Kessinger carried the book along to Madisonville. She is now keeping it safe, until McKnight and her families can access it. 

Savannah Kessinger found a Bible belonging to Rihana McKnight's grandmother that was scattered across Dawson Springs after the owner's trailer was destroyed in the storm

Savannah Kessinger recovered a Bible from Rihana McKnight that had been left behind by her grandmother. The bible was found scattered throughout Dawson Springs, after the trailer of the owner was damaged in the storm.

Leann Hall Blanchard managed to find a check for $16 in her backyard in Louisville, about 85 miles, or 104 miles when driving, from where it originated in Hartford, Kentucky

Leann H. Blanchard found $16 cash in her Louisville yard, which is about 85 or 104 miles driving distance from Hartford, Kentucky.

An Elmo Muppet stuffed toy was found amid the wreckage of the powerful tornado in Mayfield, Kentucky on Monday

The wreckage from the strong tornado in Mayfield (Kentucky) on Monday left behind a stuffed Elmo Muppet doll.

A man stands above the wreckage of his home, with a sign reading 'Always kiss me goodnight' still intact

One man is seen standing above his wreckage, holding a sign that reads “Always Kiss Me Goodnight” still in place

The storm destroyed thousands of buildings as it passed through Kentucky Friday night

On Friday night in Kentucky, Hurricane Florence destroyed thousands of structures as it passed.

Chris Kramer shared on Sunday that he discovered a Veterans of Foreign Wars (Circle 1993) card belonging to Marion Tolbert. The card was found 100 miles away from Matthew Tolbert’s Benton home. 

Deanadave posted Monday that she had found a Senior prom photo on the East End Louisville. She noted, “If anyone is missing it…” [I]We will be happy to mail you.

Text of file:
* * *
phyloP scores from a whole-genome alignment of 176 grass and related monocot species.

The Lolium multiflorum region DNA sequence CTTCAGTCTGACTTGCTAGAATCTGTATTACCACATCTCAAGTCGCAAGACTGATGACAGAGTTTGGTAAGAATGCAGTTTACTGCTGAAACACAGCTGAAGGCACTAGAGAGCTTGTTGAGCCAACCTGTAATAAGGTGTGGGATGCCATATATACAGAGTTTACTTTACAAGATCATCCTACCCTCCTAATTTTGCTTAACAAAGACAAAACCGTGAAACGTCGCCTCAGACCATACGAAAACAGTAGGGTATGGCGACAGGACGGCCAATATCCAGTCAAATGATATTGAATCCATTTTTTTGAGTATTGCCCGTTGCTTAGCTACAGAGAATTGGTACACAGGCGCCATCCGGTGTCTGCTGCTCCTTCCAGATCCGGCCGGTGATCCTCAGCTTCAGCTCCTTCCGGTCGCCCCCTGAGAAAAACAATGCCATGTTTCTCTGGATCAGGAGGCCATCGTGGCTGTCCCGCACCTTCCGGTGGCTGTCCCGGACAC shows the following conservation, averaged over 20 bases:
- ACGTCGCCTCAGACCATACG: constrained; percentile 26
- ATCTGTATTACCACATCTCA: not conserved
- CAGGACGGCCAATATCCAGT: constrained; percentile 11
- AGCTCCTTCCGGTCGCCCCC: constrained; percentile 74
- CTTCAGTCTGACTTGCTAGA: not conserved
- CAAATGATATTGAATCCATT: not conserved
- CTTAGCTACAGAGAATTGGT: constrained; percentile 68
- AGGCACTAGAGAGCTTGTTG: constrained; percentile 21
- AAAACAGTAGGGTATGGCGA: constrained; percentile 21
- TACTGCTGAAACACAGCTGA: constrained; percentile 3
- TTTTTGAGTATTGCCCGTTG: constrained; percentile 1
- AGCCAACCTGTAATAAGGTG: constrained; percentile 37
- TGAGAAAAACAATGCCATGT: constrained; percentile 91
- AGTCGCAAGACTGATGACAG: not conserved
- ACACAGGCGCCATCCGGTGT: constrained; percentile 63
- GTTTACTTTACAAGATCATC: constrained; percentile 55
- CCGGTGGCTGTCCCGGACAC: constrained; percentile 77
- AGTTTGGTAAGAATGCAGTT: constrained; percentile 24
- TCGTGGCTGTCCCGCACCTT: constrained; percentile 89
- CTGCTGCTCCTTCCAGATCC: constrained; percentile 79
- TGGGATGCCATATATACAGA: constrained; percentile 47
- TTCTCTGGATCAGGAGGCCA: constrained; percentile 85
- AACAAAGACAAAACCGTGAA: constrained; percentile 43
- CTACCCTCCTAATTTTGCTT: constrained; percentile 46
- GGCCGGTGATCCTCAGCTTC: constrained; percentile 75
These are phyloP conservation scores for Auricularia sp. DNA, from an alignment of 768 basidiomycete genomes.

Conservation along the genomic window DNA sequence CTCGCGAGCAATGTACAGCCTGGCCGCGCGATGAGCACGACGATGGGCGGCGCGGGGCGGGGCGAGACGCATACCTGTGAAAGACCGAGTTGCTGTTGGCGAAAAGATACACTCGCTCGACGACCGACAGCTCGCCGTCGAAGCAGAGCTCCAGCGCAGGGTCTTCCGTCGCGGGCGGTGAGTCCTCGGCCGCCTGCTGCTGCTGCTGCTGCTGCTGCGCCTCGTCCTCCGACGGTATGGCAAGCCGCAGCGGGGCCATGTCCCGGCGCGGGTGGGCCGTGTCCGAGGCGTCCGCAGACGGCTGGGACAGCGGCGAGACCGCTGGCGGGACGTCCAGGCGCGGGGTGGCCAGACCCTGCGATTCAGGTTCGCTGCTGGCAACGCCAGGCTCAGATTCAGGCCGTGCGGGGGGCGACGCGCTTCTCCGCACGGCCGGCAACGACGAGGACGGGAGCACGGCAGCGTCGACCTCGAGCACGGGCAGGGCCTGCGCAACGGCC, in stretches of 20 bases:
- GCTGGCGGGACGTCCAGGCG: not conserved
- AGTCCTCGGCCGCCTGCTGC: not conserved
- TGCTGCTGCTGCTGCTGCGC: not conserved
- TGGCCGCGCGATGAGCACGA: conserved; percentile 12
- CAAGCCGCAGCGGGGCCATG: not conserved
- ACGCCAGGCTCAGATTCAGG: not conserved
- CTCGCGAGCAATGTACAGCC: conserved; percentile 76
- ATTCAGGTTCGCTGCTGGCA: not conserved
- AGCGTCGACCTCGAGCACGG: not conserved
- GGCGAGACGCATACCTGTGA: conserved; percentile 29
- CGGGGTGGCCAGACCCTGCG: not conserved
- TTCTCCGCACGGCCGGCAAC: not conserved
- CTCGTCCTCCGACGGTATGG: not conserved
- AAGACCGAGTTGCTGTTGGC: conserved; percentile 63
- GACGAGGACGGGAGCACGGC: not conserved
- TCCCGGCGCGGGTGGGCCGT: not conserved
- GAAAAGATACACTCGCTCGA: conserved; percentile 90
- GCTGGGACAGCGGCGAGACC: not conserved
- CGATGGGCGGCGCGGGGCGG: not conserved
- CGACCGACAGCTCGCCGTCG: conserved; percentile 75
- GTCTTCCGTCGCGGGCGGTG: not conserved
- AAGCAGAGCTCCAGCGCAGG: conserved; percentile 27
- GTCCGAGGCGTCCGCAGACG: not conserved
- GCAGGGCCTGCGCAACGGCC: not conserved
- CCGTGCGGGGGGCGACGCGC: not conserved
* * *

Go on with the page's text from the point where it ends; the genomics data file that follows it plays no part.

In just one hour Kenya Suzanne Daugherty revealed that the girl in white pictured is actually her sister. She lives in Bremen about 100 miles away. 

Daugherty stated, “It is so insane how far this could travel,”

Katie Posten, who lives in New Albany, Indiana, found the historic picture on her car parked in her driveway on Saturday, and noticed that on the back, written in cursive, it said: ‘Gertie Swatzell & J.D. Swatzell 1942.’

The photo was posted to Facebook by the woman. 

This post was widely shared on Facebook and, sure enough, it was discovered by someone who is friends with an identical last name. He tagged him in the picture.

Many people liked it and shared it via Facebook. It was discovered by a friend who shares the same last name as him, so they added his tag.

Cole Swatzell was the man who said that Cole had taken the photograph and it belonged to his family in Dawson Springs (Kentucky), which is about 130 miles from New Albany. 

Posten stated that she will return the photograph to the Swatzells family this week.

Posten stated, “It’s truly remarkable. Definitely one of those events, given all the that has occurred, that makes it make you think how valuable things are – memories, family inheritances, and that kind of thing.”  

It shows that social media can be used for good. It was encouraging to see that there were so many people responding immediately, looking up their ancestry records.

Leann Blanchard, meanwhile, managed to locate a $16 check in her Louisville backyard, just 85 miles or 104 when driving from Hartford.

Blanchard was quickly informed by Laura Snyder via Facebook that Blanchard had received the check from a relative, and there wasn’t any need for Blanchard to send it.

She said, “It’s unbelievable that the air mail carried it 104 miles from Louisville and Hartford.”

As of Monday night, some on the Quad State Tornado Found facebook group were still looking for owners to a variety of personal items, such as a Bible and ornament, or even a dog.

Multiple pets have been left homeless by tornadoes. A thread has been started to help owners and fur babies reunite.

Also, members of groups are providing donations to help those who have been affected by tornadoes. Over the weekend, they swept across the Midwest and killed at most 74 people in Kentucky. 

On Friday night, 30 tornadoes ripped through the Midwest and killed 14 more people.

One twister carved a track that could rival the longest on record, as the stormfront smashed apart a candle factory in Kentucky, crushed a nursing home in Arkansas and flattened an Amazon distribution center in Illinois. 

Monday’s Governor Andy Beshear stated that the death rate was expected to increase as another 109 persons remain missing.